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This paper aims at exploring how the funding of higher education in Tanzania. This paper gives a historical background on how higher education has been funded in the past years and explores the major means for current funding.
The second section of this paper discusses the major ways of funding higher education that are currently in use which include; Loans and grants from government and higher education students’ loans board, private sources- individual contributions (cost-sharing), sponsors/donors, revenues and tax collection, education levy, contracted research and consultancy.
The other section takes a glance at the policies for funding higher education which are practiced and what are the consequences that Tanzania may face in the near future using such means of funding and policies.
It discusses on how the funding process has resulted in dividing Tanzanians; those from well-off families against those from low income families. The findings from this paper shows that, financing of higher education is still a challenge that the state needs to face for the benefit of the coming generation. The paper concludes by summing up the major means of funding and its impact on the fate of many Tanzanians.
Funding for higher education in Tanzania has brought chaos and misunderstandings between the students, government, institutions and in fact with the studying schedule too. This is caused by the lack of clear higher education funding policy in the country. It was until 1992 after the creation of the new ministry of Science, Technology and Higher Education (MSTHE) that the need for the policy to fund higher education became necessary. (MSTHE, 1999)
The Tanzania government has been experiencing problems in funding higher education apart from the cost-sharing policy, it is either way that, the policy is toothless or else there is poor supervision in the implementation of the policy which as the result has led to “free loans and grants” disbursed to both; those qualifying for the loan and the other group which do not qualify.
Other problems include the influx of new enrollment in the higher education against un-coordinated system of including them. There is also a major problem of including the private universities in the system of loans from the government; such situation has also contributed to the high enrollment number of higher education students to be served by Loan board. (MSTHE, 1999)
Such a situation has caused majority of poor individuals to miss access to higher education since they can not afford paying even for the quarter of the costs.
Ishengoma (2008, p.2) puts it this way… The Tanzania government-despite of the existence of cost sharing in higher education policy for the past 15 years and its limited financial ability to finance public higher education because of many competing needs- still shoulders the burden of financing both public and private higher education through disbursing interest free loans and grants through the Higher Education Students’ Loans Board (HESLB) and the Tanzania Education Authority (TEA). The current system of financing public higher education is in dire need of being revisited to avoid further looming crises in the higher education sector.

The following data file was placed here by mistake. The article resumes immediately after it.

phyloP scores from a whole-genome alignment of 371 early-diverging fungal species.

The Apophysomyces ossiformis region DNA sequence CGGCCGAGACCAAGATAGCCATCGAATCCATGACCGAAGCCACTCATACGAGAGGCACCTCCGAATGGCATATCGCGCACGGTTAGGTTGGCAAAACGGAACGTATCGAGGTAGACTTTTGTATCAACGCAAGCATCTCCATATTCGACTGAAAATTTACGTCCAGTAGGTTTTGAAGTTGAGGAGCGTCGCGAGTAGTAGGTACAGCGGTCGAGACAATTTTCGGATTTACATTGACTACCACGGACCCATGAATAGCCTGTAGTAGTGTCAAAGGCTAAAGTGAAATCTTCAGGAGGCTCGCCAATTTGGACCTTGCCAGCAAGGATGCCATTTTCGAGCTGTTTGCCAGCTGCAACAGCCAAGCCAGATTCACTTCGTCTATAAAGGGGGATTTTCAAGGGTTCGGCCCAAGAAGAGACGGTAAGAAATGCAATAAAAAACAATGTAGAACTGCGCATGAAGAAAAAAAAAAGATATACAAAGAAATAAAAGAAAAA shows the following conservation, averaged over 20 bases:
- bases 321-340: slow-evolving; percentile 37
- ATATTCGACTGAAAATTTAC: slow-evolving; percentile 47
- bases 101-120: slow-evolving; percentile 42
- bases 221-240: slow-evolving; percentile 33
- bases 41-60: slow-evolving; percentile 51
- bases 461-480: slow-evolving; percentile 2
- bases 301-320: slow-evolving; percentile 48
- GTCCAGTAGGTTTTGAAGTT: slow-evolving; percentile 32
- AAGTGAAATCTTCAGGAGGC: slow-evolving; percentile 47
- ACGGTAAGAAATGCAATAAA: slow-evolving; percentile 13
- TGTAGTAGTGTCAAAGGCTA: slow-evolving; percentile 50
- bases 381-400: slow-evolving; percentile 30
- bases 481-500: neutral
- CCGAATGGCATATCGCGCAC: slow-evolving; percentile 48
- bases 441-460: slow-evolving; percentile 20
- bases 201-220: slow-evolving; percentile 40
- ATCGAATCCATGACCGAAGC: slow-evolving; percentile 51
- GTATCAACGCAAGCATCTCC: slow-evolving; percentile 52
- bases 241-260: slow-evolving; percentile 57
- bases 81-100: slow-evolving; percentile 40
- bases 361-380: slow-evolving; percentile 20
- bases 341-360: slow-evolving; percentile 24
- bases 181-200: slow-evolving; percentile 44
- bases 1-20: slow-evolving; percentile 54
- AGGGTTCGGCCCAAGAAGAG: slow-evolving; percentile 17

The current means for financing higher education in the country which works under the cost-sharing policy include these; Loans and grants from government through higher education students’ loans board, private sources- individual contributions (cost-sharing), sponsors/donors, revenues and tax collection, education levy, contracted research and consultancy.
Therefore, this paper explores a variety of financing systems of higher education the country, its availability and accessibility, who benefit and what to be done.
Loans from government through higher education students’ loans board
This is a way of financing higher education by the government. It is an effective way of funding higher education which can be accessed by majority and increase equity in education from the low income families to the high income families. The effectiveness will depend however on the effectiveness on “means testing” and reduced misconduct by the board personnel. The tool however, has now proved failure to high misconduct of the board personnel, poor means testing, lack of proper and true information for the applicants and low follow-ups on the set criteria.
Private sources and individual contributions (cost-sharing)
It includes the self financed students and those financed by government by percents, it is also another effective way which if used properly could increase students accessibility to higher education but very unfortunately, this has been denied and therefore, everyone need to be included in the grants and loan scheme. Such claims were difficult to find out any written document to support this argument.